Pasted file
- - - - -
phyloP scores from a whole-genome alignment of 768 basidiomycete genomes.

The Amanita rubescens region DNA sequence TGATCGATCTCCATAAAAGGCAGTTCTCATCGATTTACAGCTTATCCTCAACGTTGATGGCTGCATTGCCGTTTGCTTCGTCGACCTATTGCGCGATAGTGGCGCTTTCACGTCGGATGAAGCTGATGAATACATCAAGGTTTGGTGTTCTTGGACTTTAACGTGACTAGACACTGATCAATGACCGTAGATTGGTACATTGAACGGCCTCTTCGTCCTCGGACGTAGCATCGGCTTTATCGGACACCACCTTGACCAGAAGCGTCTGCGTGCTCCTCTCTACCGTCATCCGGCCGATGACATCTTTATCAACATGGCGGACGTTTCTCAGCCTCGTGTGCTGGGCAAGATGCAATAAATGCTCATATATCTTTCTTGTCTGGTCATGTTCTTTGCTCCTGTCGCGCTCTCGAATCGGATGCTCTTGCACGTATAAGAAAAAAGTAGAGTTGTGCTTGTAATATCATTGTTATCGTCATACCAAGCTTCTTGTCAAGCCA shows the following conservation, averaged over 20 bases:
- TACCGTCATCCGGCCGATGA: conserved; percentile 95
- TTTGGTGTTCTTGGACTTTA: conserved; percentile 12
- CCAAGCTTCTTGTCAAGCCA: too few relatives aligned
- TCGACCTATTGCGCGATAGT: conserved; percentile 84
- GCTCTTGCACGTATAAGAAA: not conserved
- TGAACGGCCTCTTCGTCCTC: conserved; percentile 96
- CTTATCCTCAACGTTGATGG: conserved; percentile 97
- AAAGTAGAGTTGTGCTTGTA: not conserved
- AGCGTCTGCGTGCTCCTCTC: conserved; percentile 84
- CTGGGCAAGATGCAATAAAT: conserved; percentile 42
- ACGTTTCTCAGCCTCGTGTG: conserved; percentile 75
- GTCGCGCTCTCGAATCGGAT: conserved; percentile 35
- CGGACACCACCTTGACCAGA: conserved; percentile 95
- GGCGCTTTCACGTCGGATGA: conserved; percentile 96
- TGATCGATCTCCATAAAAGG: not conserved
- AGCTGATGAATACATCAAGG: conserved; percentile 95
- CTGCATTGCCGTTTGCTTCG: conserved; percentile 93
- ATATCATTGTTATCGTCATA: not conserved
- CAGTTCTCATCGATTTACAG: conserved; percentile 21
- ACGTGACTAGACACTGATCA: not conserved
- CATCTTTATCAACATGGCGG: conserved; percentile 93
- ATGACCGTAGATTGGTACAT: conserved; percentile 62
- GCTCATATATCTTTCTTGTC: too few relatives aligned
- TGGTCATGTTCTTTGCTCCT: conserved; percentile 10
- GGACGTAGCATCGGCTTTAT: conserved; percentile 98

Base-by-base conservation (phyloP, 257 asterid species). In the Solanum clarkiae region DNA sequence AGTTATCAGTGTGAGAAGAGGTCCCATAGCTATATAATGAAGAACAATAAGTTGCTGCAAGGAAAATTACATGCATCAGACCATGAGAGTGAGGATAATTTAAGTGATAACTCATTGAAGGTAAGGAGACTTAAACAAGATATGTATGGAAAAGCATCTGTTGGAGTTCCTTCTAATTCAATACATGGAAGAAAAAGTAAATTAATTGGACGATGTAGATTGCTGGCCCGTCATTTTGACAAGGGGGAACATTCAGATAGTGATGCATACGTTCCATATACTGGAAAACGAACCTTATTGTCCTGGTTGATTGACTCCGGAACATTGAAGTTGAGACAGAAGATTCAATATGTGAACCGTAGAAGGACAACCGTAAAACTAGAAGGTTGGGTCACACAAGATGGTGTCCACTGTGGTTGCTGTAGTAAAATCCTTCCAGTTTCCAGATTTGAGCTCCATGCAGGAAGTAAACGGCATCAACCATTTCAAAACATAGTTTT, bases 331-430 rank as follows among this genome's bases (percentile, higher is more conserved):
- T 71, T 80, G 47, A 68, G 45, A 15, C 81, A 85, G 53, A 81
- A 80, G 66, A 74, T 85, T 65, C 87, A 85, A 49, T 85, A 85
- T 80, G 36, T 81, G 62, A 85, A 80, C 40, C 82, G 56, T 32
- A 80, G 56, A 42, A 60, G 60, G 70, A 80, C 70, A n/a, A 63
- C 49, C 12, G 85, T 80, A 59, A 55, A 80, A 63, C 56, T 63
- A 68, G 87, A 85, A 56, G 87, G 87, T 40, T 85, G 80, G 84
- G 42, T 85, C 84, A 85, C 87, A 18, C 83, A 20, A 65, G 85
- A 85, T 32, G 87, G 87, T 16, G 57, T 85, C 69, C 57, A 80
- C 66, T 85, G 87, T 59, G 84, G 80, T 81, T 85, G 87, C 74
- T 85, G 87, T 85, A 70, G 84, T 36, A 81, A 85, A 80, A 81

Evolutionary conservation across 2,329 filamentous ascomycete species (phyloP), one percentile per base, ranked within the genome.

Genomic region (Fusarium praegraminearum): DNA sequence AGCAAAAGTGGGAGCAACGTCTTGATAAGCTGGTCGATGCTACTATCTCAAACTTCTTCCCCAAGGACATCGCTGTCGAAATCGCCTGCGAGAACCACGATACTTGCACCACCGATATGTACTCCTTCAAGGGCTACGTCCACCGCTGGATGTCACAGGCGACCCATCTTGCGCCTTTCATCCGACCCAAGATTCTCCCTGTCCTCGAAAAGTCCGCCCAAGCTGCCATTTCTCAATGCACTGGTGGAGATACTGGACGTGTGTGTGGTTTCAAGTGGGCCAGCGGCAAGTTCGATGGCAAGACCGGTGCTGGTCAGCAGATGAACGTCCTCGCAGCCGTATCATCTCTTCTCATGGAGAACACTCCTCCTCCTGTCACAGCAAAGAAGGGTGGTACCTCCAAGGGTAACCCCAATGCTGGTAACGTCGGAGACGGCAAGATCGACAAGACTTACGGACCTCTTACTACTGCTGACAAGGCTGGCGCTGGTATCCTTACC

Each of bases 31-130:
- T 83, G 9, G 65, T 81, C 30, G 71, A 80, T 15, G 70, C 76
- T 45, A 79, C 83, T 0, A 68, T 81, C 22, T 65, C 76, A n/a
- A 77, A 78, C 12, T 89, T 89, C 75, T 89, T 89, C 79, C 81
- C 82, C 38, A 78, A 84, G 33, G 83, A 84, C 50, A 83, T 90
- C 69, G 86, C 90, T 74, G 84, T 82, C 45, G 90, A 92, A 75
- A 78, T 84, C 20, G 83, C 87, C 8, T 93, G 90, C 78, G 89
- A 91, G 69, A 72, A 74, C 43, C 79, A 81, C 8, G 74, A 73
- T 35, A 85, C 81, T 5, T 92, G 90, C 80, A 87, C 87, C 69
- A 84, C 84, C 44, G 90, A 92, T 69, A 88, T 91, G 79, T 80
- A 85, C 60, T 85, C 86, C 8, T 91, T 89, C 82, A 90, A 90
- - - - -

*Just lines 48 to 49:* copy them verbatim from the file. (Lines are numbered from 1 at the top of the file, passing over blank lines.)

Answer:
- A 91, G 69, A 72, A 74, C 43, C 79, A 81, C 8, G 74, A 73
- T 35, A 85, C 81, T 5, T 92, G 90, C 80, A 87, C 87, C 69